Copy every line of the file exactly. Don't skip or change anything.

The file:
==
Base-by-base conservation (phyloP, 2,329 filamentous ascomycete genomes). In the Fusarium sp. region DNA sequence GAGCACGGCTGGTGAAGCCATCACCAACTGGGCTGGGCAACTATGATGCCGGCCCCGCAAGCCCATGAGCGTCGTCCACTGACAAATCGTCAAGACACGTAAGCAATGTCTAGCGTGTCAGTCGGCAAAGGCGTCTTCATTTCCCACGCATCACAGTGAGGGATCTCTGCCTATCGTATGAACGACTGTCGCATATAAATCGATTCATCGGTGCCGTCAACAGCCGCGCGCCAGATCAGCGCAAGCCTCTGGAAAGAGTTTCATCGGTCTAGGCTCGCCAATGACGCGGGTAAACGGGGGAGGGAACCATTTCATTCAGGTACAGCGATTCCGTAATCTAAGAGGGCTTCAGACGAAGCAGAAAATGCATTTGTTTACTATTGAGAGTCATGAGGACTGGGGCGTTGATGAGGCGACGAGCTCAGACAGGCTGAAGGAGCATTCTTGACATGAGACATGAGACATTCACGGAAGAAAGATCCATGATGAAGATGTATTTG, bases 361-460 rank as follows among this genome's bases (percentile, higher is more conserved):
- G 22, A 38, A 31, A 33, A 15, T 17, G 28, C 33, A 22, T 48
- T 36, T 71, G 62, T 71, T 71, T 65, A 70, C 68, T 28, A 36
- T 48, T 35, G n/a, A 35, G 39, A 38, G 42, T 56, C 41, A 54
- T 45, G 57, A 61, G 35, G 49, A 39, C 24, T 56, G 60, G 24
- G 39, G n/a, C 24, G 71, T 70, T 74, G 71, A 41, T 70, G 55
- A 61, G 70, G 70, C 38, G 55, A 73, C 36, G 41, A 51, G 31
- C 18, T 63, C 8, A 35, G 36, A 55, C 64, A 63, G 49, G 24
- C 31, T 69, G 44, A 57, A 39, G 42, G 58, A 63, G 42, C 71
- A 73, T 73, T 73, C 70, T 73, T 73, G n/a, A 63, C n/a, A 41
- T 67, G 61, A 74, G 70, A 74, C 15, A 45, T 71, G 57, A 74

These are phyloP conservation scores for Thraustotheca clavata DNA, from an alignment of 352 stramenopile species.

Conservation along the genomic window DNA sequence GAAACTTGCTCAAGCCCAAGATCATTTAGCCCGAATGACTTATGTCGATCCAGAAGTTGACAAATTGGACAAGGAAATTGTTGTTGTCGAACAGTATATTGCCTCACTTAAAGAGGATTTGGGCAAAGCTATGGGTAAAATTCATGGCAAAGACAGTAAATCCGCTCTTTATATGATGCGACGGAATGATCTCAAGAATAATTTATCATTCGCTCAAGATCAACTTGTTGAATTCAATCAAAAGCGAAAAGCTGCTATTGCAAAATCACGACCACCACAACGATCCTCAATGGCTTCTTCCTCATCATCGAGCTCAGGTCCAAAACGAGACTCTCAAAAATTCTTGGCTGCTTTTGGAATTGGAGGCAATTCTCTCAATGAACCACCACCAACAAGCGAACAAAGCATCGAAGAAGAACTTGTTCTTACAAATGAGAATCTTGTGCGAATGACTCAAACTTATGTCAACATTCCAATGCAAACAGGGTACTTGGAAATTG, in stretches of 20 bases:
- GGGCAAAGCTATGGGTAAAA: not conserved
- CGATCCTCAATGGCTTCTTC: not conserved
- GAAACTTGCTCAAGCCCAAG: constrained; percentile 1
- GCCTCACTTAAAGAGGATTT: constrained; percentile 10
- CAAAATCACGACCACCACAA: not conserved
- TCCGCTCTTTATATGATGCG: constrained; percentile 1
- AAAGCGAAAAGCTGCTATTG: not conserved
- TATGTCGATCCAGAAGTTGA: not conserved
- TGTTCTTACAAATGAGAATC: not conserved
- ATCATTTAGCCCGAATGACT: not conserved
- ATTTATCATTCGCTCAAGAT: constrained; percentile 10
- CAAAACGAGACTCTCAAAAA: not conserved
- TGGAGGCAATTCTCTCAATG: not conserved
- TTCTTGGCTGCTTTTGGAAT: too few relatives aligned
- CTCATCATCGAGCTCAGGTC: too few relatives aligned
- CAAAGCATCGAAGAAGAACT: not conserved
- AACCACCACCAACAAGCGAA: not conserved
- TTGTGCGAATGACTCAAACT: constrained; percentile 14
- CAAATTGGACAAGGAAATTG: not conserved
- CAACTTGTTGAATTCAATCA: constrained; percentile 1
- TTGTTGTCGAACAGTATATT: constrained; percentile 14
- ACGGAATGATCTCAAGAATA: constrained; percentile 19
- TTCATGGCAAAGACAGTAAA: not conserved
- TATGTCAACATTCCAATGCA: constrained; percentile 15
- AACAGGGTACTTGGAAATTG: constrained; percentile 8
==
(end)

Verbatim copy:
Base-by-base conservation (phyloP, 2,329 filamentous ascomycete genomes). In the Fusarium sp. region DNA sequence GAGCACGGCTGGTGAAGCCATCACCAACTGGGCTGGGCAACTATGATGCCGGCCCCGCAAGCCCATGAGCGTCGTCCACTGACAAATCGTCAAGACACGTAAGCAATGTCTAGCGTGTCAGTCGGCAAAGGCGTCTTCATTTCCCACGCATCACAGTGAGGGATCTCTGCCTATCGTATGAACGACTGTCGCATATAAATCGATTCATCGGTGCCGTCAACAGCCGCGCGCCAGATCAGCGCAAGCCTCTGGAAAGAGTTTCATCGGTCTAGGCTCGCCAATGACGCGGGTAAACGGGGGAGGGAACCATTTCATTCAGGTACAGCGATTCCGTAATCTAAGAGGGCTTCAGACGAAGCAGAAAATGCATTTGTTTACTATTGAGAGTCATGAGGACTGGGGCGTTGATGAGGCGACGAGCTCAGACAGGCTGAAGGAGCATTCTTGACATGAGACATGAGACATTCACGGAAGAAAGATCCATGATGAAGATGTATTTG, bases 361-460 rank as follows among this genome's bases (percentile, higher is more conserved):
- G 22, A 38, A 31, A 33, A 15, T 17, G 28, C 33, A 22, T 48
- T 36, T 71, G 62, T 71, T 71, T 65, A 70, C 68, T 28, A 36
- T 48, T 35, G n/a, A 35, G 39, A 38, G 42, T 56, C 41, A 54
- T 45, G 57, A 61, G 35, G 49, A 39, C 24, T 56, G 60, G 24
- G 39, G n/a, C 24, G 71, T 70, T 74, G 71, A 41, T 70, G 55
- A 61, G 70, G 70, C 38, G 55, A 73, C 36, G 41, A 51, G 31
- C 18, T 63, C 8, A 35, G 36, A 55, C 64, A 63, G 49, G 24
- C 31, T 69, G 44, A 57, A 39, G 42, G 58, A 63, G 42, C 71
- A 73, T 73, T 73, C 70, T 73, T 73, G n/a, A 63, C n/a, A 41
- T 67, G 61, A 74, G 70, A 74, C 15, A 45, T 71, G 57, A 74

These are phyloP conservation scores for Thraustotheca clavata DNA, from an alignment of 352 stramenopile species.

Conservation along the genomic window DNA sequence GAAACTTGCTCAAGCCCAAGATCATTTAGCCCGAATGACTTATGTCGATCCAGAAGTTGACAAATTGGACAAGGAAATTGTTGTTGTCGAACAGTATATTGCCTCACTTAAAGAGGATTTGGGCAAAGCTATGGGTAAAATTCATGGCAAAGACAGTAAATCCGCTCTTTATATGATGCGACGGAATGATCTCAAGAATAATTTATCATTCGCTCAAGATCAACTTGTTGAATTCAATCAAAAGCGAAAAGCTGCTATTGCAAAATCACGACCACCACAACGATCCTCAATGGCTTCTTCCTCATCATCGAGCTCAGGTCCAAAACGAGACTCTCAAAAATTCTTGGCTGCTTTTGGAATTGGAGGCAATTCTCTCAATGAACCACCACCAACAAGCGAACAAAGCATCGAAGAAGAACTTGTTCTTACAAATGAGAATCTTGTGCGAATGACTCAAACTTATGTCAACATTCCAATGCAAACAGGGTACTTGGAAATTG, in stretches of 20 bases:
- GGGCAAAGCTATGGGTAAAA: not conserved
- CGATCCTCAATGGCTTCTTC: not conserved
- GAAACTTGCTCAAGCCCAAG: constrained; percentile 1
- GCCTCACTTAAAGAGGATTT: constrained; percentile 10
- CAAAATCACGACCACCACAA: not conserved
- TCCGCTCTTTATATGATGCG: constrained; percentile 1
- AAAGCGAAAAGCTGCTATTG: not conserved
- TATGTCGATCCAGAAGTTGA: not conserved
- TGTTCTTACAAATGAGAATC: not conserved
- ATCATTTAGCCCGAATGACT: not conserved
- ATTTATCATTCGCTCAAGAT: constrained; percentile 10
- CAAAACGAGACTCTCAAAAA: not conserved
- TGGAGGCAATTCTCTCAATG: not conserved
- TTCTTGGCTGCTTTTGGAAT: too few relatives aligned
- CTCATCATCGAGCTCAGGTC: too few relatives aligned
- CAAAGCATCGAAGAAGAACT: not conserved
- AACCACCACCAACAAGCGAA: not conserved
- TTGTGCGAATGACTCAAACT: constrained; percentile 14
- CAAATTGGACAAGGAAATTG: not conserved
- CAACTTGTTGAATTCAATCA: constrained; percentile 1
- TTGTTGTCGAACAGTATATT: constrained; percentile 14
- ACGGAATGATCTCAAGAATA: constrained; percentile 19
- TTCATGGCAAAGACAGTAAA: not conserved
- TATGTCAACATTCCAATGCA: constrained; percentile 15
- AACAGGGTACTTGGAAATTG: constrained; percentile 8